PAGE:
What failed, and what did you learn from that? Additional advice on things you’d recommend never doing?
Believe it or not, our problem was too many users in first few days and especially users we didn’t want.
I think for most B2C apps, its very important who your initial users are if they have any impact on the apps experience for others, in short, if their usage affects the product for others – its critical.
We launched it and were hoping to seed 2000 users in first week, but couple of people picked up on our referral bonus scheme, blogged about it, and brought in tons of users 10,000 in 2 days to be precise – which we were not ready for, our tickets were rising, experience was compromised for every user and the nature of users it attracted wasn’t the ones we were looking at 🙁
Too many to count!
There are the bugs – shipping a product that points to staging. Signing off on the wrong build and shipping something that crashes 100% of the time before sign up.
There’s also shipping the wrong features at the wrong scale: sometimes a feature might be great in theory and might even survey well but may have unintended consequences of hurting the business. Either it’s not well-received by a significant portion of your audience or it helps in the short-term, but is not conducive to long-term usage (happens in mobile gaming a lot).
Pre-mature scaling is also a problem. Every mobile app dev dreams of getting featured on the app store. But what if you haven’t refined your core loops? Then you can get a ton of traffic you can’t retain or monetize. And when you lose them, it’s hard to get them back. Getting featured at the wrong point in your product lifeline can be as much of a nightmare as a dream.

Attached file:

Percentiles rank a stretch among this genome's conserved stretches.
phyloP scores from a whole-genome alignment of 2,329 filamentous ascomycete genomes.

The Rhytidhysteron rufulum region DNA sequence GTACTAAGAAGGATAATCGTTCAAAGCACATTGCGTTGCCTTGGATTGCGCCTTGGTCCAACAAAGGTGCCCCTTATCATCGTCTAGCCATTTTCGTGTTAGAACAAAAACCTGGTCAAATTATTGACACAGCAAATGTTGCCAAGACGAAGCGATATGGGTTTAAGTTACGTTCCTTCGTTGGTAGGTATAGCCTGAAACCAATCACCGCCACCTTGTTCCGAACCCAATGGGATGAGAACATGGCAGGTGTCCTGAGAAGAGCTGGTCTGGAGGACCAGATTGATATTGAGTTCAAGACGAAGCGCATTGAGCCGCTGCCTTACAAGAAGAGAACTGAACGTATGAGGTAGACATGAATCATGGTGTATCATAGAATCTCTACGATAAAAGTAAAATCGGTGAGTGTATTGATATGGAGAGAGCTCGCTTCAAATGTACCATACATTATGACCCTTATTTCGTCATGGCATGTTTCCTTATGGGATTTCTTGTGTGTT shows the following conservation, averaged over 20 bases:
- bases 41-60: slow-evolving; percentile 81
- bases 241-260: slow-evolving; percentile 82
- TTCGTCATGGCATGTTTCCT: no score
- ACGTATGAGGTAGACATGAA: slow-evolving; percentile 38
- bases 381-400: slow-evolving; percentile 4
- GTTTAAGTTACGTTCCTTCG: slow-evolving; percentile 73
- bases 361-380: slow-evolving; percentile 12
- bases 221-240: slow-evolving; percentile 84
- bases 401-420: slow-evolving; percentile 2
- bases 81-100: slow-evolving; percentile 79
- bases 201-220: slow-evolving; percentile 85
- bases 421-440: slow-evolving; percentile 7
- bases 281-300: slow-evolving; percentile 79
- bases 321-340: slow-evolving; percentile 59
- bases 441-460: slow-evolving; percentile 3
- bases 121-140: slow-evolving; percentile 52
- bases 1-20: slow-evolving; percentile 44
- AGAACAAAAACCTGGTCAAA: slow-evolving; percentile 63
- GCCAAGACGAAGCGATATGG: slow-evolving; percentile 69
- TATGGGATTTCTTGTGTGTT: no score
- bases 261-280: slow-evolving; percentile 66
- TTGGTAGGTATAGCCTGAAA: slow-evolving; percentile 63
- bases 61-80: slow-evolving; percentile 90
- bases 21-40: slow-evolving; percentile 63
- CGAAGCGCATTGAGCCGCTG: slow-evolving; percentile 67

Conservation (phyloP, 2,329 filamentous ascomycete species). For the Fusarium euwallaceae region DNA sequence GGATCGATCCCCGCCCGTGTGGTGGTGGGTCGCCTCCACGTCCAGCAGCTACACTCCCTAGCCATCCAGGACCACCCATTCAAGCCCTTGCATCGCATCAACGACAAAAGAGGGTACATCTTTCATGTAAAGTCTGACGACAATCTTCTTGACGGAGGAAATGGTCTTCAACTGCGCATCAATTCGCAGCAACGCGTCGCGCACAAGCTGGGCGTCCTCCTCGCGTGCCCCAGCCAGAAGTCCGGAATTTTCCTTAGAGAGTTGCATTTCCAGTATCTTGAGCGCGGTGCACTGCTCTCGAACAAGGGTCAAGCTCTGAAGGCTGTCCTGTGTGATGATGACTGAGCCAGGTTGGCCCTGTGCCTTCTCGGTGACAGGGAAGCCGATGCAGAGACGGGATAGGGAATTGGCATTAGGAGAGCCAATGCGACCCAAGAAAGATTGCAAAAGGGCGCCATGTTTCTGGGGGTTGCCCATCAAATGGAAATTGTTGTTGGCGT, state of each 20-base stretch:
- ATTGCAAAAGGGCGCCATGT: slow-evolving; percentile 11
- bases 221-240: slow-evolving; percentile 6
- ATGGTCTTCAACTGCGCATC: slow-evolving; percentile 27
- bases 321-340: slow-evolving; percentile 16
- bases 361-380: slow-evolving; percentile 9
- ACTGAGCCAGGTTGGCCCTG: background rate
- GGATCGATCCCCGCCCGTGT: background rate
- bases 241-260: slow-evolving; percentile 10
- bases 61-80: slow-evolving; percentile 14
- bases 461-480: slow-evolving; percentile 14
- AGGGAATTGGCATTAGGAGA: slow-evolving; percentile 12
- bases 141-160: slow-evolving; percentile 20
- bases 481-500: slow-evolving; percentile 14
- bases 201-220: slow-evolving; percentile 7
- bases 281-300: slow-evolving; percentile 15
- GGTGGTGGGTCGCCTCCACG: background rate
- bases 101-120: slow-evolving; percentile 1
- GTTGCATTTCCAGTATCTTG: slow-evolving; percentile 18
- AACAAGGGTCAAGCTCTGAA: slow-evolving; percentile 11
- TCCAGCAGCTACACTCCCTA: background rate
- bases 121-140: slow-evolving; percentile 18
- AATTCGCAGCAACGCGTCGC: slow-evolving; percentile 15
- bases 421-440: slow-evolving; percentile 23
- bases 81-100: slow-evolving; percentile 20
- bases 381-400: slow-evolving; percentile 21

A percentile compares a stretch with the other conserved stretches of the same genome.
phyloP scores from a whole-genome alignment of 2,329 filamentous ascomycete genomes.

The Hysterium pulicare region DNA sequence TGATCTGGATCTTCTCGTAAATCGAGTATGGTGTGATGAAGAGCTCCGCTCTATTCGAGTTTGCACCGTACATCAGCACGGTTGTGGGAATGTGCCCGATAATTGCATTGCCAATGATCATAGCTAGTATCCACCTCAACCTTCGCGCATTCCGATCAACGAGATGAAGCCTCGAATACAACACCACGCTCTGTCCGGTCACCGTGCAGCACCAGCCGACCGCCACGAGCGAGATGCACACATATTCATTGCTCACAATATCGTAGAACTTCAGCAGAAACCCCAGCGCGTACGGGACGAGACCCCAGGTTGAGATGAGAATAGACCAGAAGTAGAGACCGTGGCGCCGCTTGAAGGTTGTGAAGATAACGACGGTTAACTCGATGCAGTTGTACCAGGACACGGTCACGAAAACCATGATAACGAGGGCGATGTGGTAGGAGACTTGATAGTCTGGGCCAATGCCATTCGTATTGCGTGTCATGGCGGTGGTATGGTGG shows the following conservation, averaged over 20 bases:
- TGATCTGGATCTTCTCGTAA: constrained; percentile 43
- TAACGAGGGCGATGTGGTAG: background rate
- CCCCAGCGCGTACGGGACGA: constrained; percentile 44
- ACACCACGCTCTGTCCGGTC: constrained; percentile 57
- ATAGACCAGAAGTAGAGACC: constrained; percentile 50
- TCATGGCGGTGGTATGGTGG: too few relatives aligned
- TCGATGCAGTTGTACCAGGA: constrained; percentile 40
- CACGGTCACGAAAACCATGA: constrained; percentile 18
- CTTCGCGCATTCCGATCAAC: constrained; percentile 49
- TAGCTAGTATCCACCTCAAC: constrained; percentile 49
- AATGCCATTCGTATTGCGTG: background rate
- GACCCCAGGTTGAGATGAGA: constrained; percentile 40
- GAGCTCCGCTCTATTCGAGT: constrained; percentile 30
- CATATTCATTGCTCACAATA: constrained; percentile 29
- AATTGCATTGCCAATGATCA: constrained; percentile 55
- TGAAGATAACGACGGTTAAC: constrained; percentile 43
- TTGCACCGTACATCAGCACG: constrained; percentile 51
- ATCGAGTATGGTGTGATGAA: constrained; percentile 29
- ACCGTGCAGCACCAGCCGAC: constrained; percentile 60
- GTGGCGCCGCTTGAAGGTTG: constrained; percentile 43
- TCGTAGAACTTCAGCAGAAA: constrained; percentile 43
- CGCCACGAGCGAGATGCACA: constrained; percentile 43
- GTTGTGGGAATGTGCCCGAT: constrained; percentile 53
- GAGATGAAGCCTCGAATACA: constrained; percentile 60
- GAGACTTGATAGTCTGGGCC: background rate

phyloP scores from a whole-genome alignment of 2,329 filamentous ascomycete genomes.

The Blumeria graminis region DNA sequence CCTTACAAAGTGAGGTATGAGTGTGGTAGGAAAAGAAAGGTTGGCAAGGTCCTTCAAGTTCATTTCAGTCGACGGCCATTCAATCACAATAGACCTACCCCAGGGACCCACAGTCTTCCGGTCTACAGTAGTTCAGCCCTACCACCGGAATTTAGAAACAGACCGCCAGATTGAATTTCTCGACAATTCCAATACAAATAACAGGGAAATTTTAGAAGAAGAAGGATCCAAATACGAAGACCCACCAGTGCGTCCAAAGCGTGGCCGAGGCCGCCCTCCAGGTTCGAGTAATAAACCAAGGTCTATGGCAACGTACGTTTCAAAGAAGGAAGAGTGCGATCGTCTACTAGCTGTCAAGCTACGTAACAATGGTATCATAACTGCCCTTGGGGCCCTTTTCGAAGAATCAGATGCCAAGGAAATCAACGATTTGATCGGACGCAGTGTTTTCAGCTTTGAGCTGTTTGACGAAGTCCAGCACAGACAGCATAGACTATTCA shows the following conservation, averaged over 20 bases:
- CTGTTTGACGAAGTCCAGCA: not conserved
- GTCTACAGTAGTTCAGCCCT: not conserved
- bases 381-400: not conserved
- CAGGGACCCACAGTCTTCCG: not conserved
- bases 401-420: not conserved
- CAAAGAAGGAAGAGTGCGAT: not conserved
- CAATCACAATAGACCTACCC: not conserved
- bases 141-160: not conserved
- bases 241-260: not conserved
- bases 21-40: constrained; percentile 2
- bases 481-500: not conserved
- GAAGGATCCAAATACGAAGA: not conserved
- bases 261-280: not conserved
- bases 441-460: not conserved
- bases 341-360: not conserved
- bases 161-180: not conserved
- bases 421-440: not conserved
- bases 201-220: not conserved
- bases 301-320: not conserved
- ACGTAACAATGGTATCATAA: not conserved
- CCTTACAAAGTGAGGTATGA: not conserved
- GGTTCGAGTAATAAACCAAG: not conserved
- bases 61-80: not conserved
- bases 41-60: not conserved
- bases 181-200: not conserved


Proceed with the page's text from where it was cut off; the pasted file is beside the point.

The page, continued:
Cannibalization can also occur for many reasons, but the big problem is that it turns you into your biggest enemy. Sometimes running constant sales can undercut your own margins. Also, if you offer similar product offerings and only market internally without growing your base, you might be shuffling users around your own ecosystem while maintaining product/development support for multiple offerings (hidden cost). Or sometimes you could be sacrificing long-term goals for short term gains (say you focus on first-time-purchase conversions instead of repeat sales. What if your optimization has led to a bunch of small transactions while neglecting your long-time users?)
Excessive marketing spend. Back before Kochava, Tune, AppsFlyer, Branch, and all the attribution partners, people paid on a per-install basis without being able to track the spend. Ad partners charged by the click. Or tap. Which means that if your users already had an app installed and they tapped on two ads for the same app, you got charged twice for an install. And with CPIs of over $3/install, you’re effectively paying $6 for one install! It bloated our marketing costs by 40%! Now, with Branch and other attribution partners, you can ensure that you’re only getting charged for one user. You can also see your performance by channel to validate the quality of your traffic. You can define your own metrics of a quality audience with the actions they take in your app.
My failure résumé includes much, much more than this, but these are the first to come to mind.
Of note, I am not a paid affiliate for Branch. I am, however, an avid fan of their offerings 🙂